Every year on March 17th, the Irish and pretend Irish gather to celebrate the patron saint of Ireland, St. Patrick. In celebration of the holiday, we’re bringing you a brief history of how the once-religious holiday has grown into the worldwide celebration that it is today.
History of St. Patty’s Day
St. Patrick was a Catholic priest born in the later half of the 4th Century who is credited with converting the vast majority of residents living in Ireland at the time to the faith. For 20 years, St. Patrick traveled throughout the Emerald Isle, establishing monasteries, schools and churches that aided in his conversions. The day of his death, March 17th in the year 461, is the day now celebrated as the day that Ireland was universally baptized.
By the end of the 7th century, the legend of St. Patrick had become a legendary figure, and the legends have continued to grow since then. One of the legends involves the shamrock, which St. Patrick supposedly used to explain the holy trinity to converts. Another legend is that he drove all the snakes out of Ireland, an image that is rife with symbolism.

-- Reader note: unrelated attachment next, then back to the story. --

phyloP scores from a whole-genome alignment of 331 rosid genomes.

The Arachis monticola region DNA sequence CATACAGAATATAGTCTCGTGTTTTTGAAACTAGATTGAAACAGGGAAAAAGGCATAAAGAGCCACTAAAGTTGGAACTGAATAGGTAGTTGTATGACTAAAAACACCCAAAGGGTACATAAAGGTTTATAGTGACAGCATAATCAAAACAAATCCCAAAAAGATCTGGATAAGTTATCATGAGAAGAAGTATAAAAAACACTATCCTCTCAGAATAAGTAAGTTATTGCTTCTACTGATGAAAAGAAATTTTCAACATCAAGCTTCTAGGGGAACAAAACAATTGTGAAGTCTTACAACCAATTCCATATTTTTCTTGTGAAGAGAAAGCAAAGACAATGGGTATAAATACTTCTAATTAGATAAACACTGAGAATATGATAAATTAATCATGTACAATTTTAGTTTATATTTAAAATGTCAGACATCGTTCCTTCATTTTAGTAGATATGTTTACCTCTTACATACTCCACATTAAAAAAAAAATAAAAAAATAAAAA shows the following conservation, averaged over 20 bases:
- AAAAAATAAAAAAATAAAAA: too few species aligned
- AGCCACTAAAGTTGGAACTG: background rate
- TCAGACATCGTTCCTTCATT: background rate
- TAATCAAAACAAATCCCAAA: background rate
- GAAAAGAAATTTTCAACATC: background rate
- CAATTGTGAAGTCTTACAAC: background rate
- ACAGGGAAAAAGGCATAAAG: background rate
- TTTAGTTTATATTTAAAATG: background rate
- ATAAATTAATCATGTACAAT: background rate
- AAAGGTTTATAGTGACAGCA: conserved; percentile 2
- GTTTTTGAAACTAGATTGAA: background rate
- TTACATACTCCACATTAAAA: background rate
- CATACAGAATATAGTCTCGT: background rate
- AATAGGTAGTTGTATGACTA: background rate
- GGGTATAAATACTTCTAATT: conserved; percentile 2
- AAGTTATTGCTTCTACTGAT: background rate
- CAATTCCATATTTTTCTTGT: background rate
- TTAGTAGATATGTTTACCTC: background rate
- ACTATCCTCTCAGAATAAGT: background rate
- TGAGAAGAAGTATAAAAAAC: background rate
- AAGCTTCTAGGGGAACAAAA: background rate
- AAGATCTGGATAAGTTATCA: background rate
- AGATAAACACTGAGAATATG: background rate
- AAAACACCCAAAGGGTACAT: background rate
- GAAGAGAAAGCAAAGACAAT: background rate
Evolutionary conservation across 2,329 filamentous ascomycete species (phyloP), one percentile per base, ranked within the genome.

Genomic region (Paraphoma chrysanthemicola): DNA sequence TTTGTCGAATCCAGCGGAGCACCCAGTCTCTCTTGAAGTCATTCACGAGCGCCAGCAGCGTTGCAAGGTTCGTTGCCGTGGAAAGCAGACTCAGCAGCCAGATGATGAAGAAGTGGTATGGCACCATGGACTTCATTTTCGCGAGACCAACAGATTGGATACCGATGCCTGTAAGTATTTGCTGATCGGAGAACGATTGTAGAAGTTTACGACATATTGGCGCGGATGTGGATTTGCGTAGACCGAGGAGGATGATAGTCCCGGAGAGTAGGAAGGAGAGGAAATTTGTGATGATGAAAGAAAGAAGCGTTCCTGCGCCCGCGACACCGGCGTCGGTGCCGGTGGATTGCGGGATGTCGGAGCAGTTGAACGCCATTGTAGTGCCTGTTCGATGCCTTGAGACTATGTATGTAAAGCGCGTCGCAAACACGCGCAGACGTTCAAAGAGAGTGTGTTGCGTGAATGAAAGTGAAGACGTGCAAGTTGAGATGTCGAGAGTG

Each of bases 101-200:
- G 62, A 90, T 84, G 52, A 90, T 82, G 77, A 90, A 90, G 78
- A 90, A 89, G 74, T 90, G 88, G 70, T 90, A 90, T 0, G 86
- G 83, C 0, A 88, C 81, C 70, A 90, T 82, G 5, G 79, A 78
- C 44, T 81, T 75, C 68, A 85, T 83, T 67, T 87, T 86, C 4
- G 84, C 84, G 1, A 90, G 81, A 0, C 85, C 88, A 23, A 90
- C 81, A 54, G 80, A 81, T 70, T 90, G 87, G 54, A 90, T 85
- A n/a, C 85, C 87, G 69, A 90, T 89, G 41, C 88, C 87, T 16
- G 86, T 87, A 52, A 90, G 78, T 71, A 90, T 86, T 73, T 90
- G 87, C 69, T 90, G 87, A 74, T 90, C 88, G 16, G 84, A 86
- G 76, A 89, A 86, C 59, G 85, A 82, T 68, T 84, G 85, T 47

The Greenest of Holidays
Though originally a Catholic holy day established in the early 17th Century, observed by attending mass and feasting, St. Patrick’s Day has evolved into a secular holiday that celebrates Irish Culture, both in Ireland and around the world. The devout still attend church services, and although the holiday occurs during Lent, when eating certain foods and drinking alcohol is not allowed, the restrictions are lifted for the day. While it’s not a legal holiday in the United States, it’s still widely recognized and observed with prominent displays of the color green, parades, and eating and drinking food and beverages from the Irish culture. St. Patrick’s day has been publicly celebrated in America since the 18th century.
If your plans to celebrate St. Patty’s Day this year involve drinking, make sure you designate a driver or find some other means of getting home. Otherwise, have a happy St. Patty’s Day and may the luck o’ the Irish be upon ya!